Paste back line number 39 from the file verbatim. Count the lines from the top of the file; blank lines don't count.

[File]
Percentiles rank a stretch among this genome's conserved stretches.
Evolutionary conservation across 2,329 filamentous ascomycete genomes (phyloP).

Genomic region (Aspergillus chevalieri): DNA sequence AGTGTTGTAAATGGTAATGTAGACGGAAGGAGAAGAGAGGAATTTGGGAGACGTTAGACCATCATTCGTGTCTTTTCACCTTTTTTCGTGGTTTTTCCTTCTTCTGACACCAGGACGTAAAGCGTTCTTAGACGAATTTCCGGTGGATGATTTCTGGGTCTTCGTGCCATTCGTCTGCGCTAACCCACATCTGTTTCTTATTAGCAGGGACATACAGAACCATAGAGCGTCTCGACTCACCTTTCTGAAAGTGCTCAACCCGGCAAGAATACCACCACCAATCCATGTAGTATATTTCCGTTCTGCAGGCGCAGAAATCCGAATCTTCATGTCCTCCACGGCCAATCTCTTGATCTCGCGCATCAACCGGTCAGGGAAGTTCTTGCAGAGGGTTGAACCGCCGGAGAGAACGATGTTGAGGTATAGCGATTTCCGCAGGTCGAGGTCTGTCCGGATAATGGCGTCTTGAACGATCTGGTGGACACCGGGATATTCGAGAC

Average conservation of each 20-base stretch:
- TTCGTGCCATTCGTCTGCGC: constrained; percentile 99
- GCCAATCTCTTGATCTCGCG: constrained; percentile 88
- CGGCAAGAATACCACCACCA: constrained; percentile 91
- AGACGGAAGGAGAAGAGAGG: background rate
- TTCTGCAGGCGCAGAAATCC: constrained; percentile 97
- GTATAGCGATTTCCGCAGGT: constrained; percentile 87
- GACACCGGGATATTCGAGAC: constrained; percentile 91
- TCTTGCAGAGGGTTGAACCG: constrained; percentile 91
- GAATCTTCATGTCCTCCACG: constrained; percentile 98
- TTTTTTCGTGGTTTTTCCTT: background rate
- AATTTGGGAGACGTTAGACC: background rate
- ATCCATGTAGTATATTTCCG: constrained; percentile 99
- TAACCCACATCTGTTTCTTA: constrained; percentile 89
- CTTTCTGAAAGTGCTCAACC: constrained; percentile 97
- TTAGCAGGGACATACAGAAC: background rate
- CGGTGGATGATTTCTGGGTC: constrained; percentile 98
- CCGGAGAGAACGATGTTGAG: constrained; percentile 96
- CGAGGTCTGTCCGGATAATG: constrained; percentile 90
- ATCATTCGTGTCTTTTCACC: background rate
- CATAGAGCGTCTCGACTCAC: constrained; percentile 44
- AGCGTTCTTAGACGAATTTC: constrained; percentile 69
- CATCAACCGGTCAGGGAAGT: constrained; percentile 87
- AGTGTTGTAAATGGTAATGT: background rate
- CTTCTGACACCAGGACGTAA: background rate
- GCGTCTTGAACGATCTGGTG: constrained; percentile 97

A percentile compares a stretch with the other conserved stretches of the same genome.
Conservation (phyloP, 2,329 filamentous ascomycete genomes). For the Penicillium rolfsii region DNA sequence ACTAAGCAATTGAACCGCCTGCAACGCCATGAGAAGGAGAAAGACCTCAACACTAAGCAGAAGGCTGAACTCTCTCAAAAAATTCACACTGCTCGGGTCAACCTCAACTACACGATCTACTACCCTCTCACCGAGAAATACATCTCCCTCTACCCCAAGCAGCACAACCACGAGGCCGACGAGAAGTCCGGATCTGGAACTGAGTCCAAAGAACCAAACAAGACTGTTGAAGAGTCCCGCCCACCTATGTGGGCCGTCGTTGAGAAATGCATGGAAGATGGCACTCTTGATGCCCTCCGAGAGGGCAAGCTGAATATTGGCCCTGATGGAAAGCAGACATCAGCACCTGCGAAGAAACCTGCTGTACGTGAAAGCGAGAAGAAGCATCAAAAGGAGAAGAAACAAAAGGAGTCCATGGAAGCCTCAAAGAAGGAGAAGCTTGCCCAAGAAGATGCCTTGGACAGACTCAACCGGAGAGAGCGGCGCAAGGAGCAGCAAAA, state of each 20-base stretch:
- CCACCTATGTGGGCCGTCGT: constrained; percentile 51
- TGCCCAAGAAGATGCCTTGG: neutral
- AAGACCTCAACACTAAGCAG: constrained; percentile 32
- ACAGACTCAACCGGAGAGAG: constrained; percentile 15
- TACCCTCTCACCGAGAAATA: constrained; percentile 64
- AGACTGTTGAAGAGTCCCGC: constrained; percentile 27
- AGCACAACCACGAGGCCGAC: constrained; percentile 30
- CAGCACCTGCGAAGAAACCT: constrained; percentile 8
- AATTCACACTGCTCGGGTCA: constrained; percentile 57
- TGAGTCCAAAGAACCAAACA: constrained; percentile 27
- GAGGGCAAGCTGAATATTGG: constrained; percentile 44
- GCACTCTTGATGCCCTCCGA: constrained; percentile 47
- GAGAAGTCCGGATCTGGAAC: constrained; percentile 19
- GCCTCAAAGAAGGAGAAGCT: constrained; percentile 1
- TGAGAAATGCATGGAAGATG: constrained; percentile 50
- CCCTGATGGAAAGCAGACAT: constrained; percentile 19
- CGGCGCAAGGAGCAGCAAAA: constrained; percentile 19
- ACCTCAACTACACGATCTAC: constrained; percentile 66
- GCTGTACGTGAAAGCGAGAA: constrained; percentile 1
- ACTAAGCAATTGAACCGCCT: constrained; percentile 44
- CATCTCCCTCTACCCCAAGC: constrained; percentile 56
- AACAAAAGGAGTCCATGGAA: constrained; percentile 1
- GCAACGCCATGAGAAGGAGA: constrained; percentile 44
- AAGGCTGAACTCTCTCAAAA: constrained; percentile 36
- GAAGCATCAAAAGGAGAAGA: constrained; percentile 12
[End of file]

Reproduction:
- CAGCACCTGCGAAGAAACCT: constrained; percentile 8